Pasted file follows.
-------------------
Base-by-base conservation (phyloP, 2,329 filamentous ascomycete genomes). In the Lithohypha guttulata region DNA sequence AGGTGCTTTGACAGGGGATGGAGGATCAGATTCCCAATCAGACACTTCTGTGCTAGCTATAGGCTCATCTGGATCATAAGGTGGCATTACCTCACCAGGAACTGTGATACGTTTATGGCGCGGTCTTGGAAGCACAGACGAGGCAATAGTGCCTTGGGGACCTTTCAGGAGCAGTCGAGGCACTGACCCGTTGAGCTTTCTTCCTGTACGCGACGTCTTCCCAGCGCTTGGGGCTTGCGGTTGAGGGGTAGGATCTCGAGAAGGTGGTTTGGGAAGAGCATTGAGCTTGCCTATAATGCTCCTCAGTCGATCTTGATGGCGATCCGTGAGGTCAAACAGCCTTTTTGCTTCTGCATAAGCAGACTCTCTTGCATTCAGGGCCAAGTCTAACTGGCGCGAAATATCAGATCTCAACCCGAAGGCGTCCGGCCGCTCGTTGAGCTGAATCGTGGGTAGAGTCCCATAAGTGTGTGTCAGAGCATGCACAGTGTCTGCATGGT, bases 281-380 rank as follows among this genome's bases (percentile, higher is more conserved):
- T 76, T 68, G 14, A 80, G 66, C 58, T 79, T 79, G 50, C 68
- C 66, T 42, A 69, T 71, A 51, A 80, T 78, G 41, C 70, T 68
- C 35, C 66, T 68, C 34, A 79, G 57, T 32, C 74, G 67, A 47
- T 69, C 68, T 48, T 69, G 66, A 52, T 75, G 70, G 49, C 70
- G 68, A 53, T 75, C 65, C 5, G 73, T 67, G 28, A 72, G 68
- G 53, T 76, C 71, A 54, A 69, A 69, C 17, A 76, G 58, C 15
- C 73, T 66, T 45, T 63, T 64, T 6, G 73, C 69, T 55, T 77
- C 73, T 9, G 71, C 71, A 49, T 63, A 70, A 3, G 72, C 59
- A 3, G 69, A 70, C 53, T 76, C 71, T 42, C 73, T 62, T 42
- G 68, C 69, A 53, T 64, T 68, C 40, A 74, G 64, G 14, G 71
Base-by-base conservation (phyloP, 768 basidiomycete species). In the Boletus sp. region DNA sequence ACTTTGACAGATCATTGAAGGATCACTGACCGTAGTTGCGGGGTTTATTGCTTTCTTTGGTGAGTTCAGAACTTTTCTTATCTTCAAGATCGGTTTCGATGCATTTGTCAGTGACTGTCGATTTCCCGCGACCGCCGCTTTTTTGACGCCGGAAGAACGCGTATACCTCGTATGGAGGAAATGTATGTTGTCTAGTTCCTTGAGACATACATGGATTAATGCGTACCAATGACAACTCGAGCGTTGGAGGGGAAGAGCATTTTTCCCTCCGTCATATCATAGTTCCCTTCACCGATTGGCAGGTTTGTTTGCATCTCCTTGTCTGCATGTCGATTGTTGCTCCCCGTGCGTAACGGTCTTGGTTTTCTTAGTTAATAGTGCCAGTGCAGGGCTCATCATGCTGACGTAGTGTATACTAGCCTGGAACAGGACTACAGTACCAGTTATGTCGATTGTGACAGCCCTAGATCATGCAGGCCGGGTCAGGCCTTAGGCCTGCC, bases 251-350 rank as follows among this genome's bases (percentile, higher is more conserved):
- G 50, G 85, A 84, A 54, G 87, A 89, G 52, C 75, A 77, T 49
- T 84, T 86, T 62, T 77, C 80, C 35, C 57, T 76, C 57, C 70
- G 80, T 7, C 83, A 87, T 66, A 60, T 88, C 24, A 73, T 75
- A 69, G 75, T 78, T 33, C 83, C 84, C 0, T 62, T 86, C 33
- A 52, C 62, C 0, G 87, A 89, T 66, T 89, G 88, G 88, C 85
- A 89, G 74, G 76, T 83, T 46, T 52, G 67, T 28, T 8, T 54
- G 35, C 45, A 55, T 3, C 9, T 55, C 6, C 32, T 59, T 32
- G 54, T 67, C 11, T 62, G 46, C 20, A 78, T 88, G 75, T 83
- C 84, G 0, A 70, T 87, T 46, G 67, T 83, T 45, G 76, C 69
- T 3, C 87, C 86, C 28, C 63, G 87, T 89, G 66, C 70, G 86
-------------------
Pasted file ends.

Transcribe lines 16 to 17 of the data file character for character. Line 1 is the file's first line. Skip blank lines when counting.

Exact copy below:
- A 69, G 75, T 78, T 33, C 83, C 84, C 0, T 62, T 86, C 33
- A 52, C 62, C 0, G 87, A 89, T 66, T 89, G 88, G 88, C 85